26 May 2020

By Karien Joubert

On Tuesday 26 May, the PCST (Public Communication of Science and Technology) Network invited all its members, as well as registered attendees of the postponed PCST 2020 Conference, to participate in the first of a series of online webinars. Science communication and the Covid-19 crisis was the topic of the day, with several speakers refereeing to the worldwide Covid-19 pandemic and its consequences as a “wicked” problem. (Wicked problems are typically multi-faceted social problems that are hard to solve, for example inequality, political instability, disease, or food insecurity.)

The webinar brought together science communication researchers from across the globe presenting their current Covid-19-related research and views.

Professor Matt Nisbet discussed how differences in framing of pandemic responses are playing out in the USA, with particular focus on the tension between an innovation approach and an infrastructure approach.

Dr Marina Joubert focused on the moment when scientists become media stars during times of crisis, with South Africa’s Salim Abdool Karim as a case study. She emphasized the importance of credibility and accessibility for scientists to connect with the public, as well as harder-to-define elements such as warmth and emotion.

Professor Dominique Brossard discussed the importance of universities and local governments to work together in finding and communicating solutions with an emphasis on her experiences in Wisconsin, USA. She noted how pandemics are not merely hard science issues, but ultimately also deal with people; and thus social scientists have much to offer to the current international discussion.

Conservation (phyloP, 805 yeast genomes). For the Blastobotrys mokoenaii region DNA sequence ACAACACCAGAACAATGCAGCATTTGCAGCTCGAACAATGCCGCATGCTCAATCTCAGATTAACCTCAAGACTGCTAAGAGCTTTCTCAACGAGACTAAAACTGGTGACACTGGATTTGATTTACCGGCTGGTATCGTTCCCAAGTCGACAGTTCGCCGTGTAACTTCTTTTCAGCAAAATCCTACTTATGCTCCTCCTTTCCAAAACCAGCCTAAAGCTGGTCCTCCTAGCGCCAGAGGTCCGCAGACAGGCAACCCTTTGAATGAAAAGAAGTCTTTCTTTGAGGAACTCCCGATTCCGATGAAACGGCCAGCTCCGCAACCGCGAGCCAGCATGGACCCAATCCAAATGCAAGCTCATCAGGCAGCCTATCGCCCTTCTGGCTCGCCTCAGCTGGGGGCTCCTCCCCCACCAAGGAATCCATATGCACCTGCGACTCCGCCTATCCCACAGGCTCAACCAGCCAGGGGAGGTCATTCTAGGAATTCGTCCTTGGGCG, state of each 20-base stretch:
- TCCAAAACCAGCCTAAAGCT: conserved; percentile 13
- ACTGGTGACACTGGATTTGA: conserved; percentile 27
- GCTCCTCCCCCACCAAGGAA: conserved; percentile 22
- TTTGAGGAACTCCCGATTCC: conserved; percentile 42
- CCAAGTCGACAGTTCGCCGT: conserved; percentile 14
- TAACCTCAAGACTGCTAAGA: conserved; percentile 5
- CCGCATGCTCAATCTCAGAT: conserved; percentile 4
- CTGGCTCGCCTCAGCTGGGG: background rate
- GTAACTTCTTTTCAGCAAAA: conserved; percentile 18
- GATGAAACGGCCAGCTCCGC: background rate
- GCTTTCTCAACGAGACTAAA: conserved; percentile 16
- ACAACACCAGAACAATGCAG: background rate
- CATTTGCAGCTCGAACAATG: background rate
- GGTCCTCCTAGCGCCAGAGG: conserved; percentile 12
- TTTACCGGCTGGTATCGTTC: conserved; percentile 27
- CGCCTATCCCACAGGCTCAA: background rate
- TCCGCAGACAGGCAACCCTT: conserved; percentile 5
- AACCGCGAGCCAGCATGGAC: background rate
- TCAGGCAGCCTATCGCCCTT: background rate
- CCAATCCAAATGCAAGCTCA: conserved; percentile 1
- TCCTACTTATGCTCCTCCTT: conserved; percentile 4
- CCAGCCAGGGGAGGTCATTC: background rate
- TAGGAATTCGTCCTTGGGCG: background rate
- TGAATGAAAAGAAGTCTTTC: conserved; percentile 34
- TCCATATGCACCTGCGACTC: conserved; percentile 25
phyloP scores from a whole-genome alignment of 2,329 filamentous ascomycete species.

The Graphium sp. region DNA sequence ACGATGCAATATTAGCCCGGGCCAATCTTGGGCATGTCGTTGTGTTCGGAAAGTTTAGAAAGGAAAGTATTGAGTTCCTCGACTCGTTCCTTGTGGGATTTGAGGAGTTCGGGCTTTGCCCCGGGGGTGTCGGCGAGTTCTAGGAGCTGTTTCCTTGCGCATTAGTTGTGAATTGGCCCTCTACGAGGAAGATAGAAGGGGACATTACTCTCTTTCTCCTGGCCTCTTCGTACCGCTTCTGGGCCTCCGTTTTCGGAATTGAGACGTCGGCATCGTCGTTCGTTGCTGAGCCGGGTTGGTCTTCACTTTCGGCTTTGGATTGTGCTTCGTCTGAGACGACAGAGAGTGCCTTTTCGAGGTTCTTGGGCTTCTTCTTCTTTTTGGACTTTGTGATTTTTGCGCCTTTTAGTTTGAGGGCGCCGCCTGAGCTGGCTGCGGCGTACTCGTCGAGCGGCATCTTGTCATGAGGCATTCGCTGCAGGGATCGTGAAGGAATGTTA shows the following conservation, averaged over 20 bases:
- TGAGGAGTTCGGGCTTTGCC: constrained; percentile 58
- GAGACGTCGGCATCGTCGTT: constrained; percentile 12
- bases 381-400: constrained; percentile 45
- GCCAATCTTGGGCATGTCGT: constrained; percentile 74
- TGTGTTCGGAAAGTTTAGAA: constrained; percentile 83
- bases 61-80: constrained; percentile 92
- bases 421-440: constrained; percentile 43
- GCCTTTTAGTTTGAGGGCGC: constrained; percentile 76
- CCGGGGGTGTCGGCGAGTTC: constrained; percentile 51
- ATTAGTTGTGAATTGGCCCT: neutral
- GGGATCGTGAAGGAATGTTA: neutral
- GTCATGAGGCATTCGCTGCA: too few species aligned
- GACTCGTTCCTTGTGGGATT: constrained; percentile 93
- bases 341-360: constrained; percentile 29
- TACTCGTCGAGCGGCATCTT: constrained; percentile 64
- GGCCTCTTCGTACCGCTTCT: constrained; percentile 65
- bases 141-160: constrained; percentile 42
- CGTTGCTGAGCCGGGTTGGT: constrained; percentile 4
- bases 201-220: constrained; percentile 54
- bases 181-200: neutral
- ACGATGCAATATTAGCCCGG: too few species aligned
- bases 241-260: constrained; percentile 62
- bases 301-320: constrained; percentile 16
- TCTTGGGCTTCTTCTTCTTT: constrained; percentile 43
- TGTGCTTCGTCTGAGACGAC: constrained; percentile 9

Professor Massimiano Bucchi discussed two Italian surveys of public perceptions during Covid-19 and pointed out how traditional media generally tend to receive more attention during times of uncertainty.

Dr Anwesha Chakraborty explained the Covid-19 situation in India with reference to the mixing of modern and traditional health ideas in the country’s Covid-19 communication and the key actors in such communication. Interestingly, the Indian prime minister has also taken up the role of main public health communicator during this time, and despite lockdown and other measures, his popularity with the populace seems to have grown.

PhD candidate Barbara Gormley presented some ideas from her doctoral research on pandemics, focusing on the differences between the current situation with Covid-19 and the 2009 swine-flu pandemic, with a focus on activities on twitter.

The need for international collaboration and inter-disciplinary involvement in confronting “the wicked problem” was a hallmark of the discussion. It is not simply a problem for single scientists or even select groups, but rather one that requires input from all disciplines and sectors of society.

Watch a recording of the webinar.

After some uncertainty about the details of the next PCST conference, Prof Brian Trench announced that the conference will now be re-branded as “PCST 2020 + 1”. It will take place at the end of May 2021 in Aberdeen, Scotland. A call for additional proposals will go out in due course.